The Guinea: A Past and Present Look

Learn the history of guineas, how they are used and what the future looks like for this bird.

| May/June 1971

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    Guineas are highly sought after in many hunting areas since they provide a great source of food.
    Photo by Victor Croley

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When Grandma's chickens patrolled the farmyard they were usually accompanied by one or more guineas that acted as sentries and look-outs.

"Guineas warn when hawks are about," explained Grandma. "And a screaming guinea will frighten off almost any hawk or fox that tries to steal a chicken."

She might have added that a clutch of guineas, all screaming at once, would frighten off most two-legged trespassers also . . . for the raucous screeching of these otherwise modest and shy-appearing birds easily equals that of the Beatles in their prime.

The guinea is a native of Africa and several species are found in the west coast country of Guinea from which they get their name. In their native habitat these game birds are highly prized by hunters since a mature guinea will average three pounds in weight and provides excellent eating. Guineas are sometimes used to stock shooting preserves in England and it can be little more than an oversight that similar efforts have not been made in this country.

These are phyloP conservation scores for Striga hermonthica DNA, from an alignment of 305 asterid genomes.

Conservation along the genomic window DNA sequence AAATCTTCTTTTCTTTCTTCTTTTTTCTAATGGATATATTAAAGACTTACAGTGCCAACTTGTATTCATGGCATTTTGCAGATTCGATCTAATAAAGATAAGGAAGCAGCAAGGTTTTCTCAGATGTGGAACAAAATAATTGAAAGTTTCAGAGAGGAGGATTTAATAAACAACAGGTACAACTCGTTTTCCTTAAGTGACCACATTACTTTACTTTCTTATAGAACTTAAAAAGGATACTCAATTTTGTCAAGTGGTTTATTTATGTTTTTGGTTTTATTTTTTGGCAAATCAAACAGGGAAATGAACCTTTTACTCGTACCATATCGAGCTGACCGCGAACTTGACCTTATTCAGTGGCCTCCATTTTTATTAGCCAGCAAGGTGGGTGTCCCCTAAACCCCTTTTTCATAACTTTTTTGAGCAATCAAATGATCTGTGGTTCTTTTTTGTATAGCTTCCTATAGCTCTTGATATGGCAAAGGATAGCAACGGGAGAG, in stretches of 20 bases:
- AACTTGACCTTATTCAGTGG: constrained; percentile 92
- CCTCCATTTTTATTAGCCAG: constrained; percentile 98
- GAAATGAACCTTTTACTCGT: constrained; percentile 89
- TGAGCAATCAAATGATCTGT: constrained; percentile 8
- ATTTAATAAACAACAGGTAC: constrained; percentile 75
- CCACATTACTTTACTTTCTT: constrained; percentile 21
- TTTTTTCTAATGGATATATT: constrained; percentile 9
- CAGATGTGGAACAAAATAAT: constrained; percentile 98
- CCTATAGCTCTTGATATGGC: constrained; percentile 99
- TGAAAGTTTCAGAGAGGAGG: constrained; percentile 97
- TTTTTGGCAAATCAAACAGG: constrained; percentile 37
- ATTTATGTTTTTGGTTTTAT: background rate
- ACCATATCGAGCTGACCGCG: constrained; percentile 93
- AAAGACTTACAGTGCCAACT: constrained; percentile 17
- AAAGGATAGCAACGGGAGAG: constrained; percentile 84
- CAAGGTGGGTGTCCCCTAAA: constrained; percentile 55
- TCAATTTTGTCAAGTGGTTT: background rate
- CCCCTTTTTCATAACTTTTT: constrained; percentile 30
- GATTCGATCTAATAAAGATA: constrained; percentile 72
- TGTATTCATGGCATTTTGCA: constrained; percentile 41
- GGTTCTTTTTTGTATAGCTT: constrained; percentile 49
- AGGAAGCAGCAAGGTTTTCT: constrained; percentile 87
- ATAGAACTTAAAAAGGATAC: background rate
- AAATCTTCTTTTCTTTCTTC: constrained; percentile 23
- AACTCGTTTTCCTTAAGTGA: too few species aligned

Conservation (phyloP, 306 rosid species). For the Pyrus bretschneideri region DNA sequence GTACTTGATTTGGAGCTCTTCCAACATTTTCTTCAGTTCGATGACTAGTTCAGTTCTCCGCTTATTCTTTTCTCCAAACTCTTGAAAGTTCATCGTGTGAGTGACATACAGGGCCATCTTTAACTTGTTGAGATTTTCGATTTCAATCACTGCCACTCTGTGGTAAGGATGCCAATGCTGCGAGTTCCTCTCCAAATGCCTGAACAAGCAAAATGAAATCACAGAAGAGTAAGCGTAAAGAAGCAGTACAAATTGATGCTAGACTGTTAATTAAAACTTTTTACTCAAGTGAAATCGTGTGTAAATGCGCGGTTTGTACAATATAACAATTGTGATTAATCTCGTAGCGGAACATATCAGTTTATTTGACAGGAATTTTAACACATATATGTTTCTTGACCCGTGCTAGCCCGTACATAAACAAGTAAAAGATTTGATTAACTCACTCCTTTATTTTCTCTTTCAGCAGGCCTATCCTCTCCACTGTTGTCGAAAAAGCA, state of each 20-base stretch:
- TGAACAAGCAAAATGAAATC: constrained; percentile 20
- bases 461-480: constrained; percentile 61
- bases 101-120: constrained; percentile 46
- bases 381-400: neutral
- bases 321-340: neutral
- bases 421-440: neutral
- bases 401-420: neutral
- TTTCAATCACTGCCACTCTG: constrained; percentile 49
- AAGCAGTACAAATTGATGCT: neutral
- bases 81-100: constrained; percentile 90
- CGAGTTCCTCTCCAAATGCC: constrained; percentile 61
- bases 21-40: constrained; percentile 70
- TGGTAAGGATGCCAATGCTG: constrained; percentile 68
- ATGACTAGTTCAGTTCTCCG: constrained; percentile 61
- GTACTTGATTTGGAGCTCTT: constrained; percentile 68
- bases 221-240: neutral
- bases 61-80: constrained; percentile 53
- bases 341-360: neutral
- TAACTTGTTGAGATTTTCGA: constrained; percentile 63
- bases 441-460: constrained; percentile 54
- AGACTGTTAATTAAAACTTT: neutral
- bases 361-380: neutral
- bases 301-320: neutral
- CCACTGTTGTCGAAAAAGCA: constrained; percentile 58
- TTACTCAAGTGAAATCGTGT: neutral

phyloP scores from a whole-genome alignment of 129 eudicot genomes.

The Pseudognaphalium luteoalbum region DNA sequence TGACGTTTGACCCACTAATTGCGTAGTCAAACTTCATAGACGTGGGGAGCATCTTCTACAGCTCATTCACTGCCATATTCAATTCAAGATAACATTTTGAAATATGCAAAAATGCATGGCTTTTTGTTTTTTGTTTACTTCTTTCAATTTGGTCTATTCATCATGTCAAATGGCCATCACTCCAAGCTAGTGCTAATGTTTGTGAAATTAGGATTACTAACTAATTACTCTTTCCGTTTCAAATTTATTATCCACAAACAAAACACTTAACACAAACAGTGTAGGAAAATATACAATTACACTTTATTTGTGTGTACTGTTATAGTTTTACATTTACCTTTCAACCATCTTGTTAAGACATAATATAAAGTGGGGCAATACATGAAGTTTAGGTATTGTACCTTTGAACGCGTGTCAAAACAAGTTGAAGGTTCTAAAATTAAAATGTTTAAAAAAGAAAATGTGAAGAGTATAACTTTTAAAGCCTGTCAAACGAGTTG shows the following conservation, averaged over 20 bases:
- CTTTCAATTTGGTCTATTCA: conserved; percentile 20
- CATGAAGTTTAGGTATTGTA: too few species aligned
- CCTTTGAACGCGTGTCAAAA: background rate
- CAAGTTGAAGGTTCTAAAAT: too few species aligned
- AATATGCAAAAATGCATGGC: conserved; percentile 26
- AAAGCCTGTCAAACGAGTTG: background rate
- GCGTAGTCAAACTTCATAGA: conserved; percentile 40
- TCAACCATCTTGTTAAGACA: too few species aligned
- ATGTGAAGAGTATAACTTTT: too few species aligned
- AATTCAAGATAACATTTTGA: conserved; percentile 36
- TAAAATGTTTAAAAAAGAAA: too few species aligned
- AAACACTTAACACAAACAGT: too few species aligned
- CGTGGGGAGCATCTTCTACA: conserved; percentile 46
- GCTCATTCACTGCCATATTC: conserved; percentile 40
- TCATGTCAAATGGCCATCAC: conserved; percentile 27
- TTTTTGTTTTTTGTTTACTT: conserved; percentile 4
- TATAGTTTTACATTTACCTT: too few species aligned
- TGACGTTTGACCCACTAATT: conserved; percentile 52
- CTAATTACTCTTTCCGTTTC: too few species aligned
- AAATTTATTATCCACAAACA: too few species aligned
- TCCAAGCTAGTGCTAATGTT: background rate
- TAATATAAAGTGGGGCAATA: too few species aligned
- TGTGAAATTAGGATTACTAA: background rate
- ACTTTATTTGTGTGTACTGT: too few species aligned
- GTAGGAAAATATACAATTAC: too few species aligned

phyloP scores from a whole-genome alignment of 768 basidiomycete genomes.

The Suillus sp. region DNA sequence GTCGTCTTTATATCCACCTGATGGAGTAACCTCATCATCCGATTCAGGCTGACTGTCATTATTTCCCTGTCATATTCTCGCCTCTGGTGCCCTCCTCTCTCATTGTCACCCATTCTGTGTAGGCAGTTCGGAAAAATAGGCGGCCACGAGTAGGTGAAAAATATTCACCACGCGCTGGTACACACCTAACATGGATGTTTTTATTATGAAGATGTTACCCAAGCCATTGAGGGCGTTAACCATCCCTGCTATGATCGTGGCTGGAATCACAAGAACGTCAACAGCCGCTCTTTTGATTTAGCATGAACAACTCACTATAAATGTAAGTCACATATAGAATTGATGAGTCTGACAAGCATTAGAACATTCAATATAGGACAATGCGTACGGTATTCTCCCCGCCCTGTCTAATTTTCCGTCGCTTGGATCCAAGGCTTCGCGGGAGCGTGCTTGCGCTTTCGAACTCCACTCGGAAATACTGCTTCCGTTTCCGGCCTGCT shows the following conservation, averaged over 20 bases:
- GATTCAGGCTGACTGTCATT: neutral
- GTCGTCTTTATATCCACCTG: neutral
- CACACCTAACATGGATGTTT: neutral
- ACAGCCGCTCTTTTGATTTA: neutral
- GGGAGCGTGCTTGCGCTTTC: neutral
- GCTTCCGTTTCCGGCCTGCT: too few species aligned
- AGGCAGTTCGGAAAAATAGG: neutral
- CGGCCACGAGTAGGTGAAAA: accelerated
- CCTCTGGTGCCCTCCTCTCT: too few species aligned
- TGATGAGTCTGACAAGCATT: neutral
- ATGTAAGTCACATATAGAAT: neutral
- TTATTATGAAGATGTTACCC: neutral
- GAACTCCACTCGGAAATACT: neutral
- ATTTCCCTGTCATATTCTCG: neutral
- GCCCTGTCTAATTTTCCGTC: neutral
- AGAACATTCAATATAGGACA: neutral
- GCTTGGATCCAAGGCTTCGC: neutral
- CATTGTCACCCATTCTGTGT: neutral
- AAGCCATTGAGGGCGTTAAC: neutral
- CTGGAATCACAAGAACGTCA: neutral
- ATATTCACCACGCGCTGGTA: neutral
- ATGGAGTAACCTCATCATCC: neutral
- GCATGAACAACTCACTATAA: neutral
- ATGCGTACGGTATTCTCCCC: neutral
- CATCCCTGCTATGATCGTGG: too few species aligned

A great deal of patience as well as large sums of money have been spent in attempts to introduce exotic and oriental pheasants into the U.S. While these efforts have met sensational success in the plains areas of Kansas, Nebraska, South Dakota and Wyoming, they have failed dismally in establishing the game birds in the brushy, second-growth woodlands that cover millions of acres in the Ozarks, Appalachians, and elsewhere. These sections where pheasants have failed to survive would seem to be ideally suited for the large-scale introduction of guineas. In fact, it is in this area and around a few of the larger cities that most of today's guineas are now found . . . either as a few birds on the small family farms or in larger numbers raised for a specialty market.

Raising Guineas

Guineas have been domesticated for many centuries, and were raised as table birds by the ancient Greeks and Romans. They were brought to this country by the early colonists but wild turkeys, pigeons and other game birds were so plentiful that guineas were kept largely as a curiosity and for for their watch-dog value. They could not compete with chickens in egg production or as a convenience food, however, for guineas demand a measure of independence and refuse to accept the poultry yard confinement of chickens. They prefer to roam over a large territory, rustle their food from lodge grain, weed seeds, grasshoppers and other insect and shun the barnyard and chicken-run.

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